• A New Jersey transit rider is fighting minor criminal charges that he received for refusing to give a Port Authority police officer information about his country of origin, claiming that it’s unconstitutional to be charged for “refusing to provide pedigree information.” A spokesperson for the Port Authority, while declining to comment on the specific litigation, explained that “in general, the need for PAPD to ask a suspect for country or origin pedigree information is made on a case by case basis, determined by several factors, including whether there is a language barrier (so we can get an interpreter) or whether we need further information to confirm a person’s identity.” [Hudson Reporter] [Gothamist]

Thruway Authority

  • The Thruway Authority and the New York State Dept. of Transportation have issued an RFQ for the design and construction of the new Tappan Zee Bridge, which is reportedly the largest public works project on the pipeline in the nation. The deadline for submission to the RFQ is January 10, 2012. [Thruway Authority]
  • And just in case you missed it the first time I mentioned it, there’s actually a reason (although not necessarily a very smart one) for why the Tappan Zee Bridge was built in one of the widest parts of the Hudson River. Hint: it has to do with the competition for tolls between the Port Authority and the Thruway Authority (excuse me, the Gov. Thomas E. Dewey Thruway Authority). [Planet Money]

Economic development

  • “The New York City Economic Development Corporation has solicited developer firms to implement the Willets Point development, on the basis of a Request for Proposals (‘RFP’) that contains NO living wage provision. However, that plainly contradicts the announcements and testimony of union officials during 2008.” [Willets Point United]
  • The Cuomo Administration is drafting legislation to authorize $40 million in tax incentives for a defense contracting company that was hit hard by flooding this fall and threatened to move its 1,350 jobs out of state if it didn’t get a bailout. Other companies will apparently be eligible for flood relief benefits too. [Star Gazette]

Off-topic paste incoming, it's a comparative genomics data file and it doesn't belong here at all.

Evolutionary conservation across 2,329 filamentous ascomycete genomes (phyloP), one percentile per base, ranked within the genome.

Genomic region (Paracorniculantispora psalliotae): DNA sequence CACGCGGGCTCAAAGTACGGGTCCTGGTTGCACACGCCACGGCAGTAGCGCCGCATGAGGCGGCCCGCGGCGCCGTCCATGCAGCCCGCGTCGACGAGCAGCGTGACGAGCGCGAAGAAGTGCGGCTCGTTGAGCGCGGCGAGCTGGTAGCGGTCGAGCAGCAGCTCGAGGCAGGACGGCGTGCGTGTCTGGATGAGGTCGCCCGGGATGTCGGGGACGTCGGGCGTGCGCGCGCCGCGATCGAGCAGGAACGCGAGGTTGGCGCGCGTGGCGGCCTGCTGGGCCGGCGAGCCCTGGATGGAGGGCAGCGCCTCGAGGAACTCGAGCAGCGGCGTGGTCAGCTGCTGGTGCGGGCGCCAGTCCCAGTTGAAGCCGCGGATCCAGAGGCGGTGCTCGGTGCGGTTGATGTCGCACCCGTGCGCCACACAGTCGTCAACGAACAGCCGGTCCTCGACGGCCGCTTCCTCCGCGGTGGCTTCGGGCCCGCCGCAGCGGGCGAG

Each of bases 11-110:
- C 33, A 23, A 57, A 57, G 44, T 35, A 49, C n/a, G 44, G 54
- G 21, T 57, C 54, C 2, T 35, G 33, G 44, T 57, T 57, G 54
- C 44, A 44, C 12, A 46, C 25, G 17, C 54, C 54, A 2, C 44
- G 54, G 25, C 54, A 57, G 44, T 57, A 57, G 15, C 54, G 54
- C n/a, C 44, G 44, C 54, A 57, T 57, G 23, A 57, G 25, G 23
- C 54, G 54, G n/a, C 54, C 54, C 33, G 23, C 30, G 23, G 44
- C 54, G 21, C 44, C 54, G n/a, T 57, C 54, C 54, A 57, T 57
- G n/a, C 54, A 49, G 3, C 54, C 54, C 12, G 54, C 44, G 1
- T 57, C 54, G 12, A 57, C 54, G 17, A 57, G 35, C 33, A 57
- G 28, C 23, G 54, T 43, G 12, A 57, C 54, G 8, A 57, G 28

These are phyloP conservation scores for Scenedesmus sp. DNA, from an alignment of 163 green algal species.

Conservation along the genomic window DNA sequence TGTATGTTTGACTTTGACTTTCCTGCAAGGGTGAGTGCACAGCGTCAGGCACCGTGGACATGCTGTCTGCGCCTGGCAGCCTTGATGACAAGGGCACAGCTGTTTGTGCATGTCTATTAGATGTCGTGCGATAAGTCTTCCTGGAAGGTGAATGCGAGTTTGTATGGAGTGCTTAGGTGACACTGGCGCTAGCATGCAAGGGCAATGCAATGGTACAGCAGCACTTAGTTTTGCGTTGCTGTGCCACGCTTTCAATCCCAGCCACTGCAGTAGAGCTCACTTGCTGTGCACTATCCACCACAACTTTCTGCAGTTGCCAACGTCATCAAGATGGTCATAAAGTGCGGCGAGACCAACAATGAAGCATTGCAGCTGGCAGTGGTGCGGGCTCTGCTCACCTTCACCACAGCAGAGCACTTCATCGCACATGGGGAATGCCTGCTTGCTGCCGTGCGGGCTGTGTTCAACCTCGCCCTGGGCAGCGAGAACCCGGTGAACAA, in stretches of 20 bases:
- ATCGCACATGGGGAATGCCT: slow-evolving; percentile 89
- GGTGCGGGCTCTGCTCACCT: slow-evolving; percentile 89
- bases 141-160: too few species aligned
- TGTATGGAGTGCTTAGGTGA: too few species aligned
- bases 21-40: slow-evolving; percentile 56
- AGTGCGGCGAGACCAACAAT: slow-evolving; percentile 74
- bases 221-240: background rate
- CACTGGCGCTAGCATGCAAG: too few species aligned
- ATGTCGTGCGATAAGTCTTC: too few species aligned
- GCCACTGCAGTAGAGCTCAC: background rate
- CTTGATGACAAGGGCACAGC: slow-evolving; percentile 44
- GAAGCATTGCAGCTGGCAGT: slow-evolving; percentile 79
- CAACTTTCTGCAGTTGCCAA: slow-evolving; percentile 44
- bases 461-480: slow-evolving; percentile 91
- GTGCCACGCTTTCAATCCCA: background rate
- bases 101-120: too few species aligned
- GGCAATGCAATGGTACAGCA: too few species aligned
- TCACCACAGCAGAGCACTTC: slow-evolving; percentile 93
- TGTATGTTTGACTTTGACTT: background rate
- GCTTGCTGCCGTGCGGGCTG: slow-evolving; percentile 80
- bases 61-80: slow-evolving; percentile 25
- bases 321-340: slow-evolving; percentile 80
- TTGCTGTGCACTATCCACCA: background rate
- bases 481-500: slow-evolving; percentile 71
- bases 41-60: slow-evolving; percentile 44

• Of course, there are other ways to provide relief to businesses hit hard by Tropical Storm Irene. The Essex County IDA, for example, is redirecting $250,000 of unused Champlain Bridge closure assistance funds to create a revolving loan fund for businesses that sustained flooding damage. [Adirondack Daily Enterprise]
  • “Comparing U.S. bidding wars for investment with what happens under the EU’s state of the art rules helps show just how much money is wasted by state and local governments here.” [Clawback Blog]
  • How old buildings can bring a city new life. [Kingston Times]

Beyond New York (and New Jersey)

  • San Francisco: Remember all that First Amendment controversy this summer over the decision to shut down cell service at certain San Francisco transit stations? The Bay Area Rapid Transit Authority finally adopted a policy outlining when and how it will decide to shut down underground cell service in the future, limiting shutdowns to “the most extraordinary circumstances” that pose public health and safety risks, or threats to BART property or “substantial” service disruptions. And despite all the civil liberties protests earlier this summer, only one person showed up at the board meeting to oppose the new policy. [SF Chronicle]
  • Washington, D.C.: Unlike the New York City subway system, where the cost of a ride is always the same, figuring out how much it costs to get from one point to another on the D.C. Metro is complicated—apparently because the Washington Metropolitan Area Transit Authority cares about fairness and making fares proportional to the distance travelled. But because this system can be utterly mind-boggling for occasional riders, the is authority is considering a new “tourist zone,” which would charge a flat fee for trips within the parts of the city normally accessed by tourists. [Greater Greater Washington]
  • Pittsburgh: The Allegheny County Port Authority, which provides transit services in Pittsburgh, has its own budget problems and is preparing for drastic service reductions. [Pittsburgh Post-Gazette]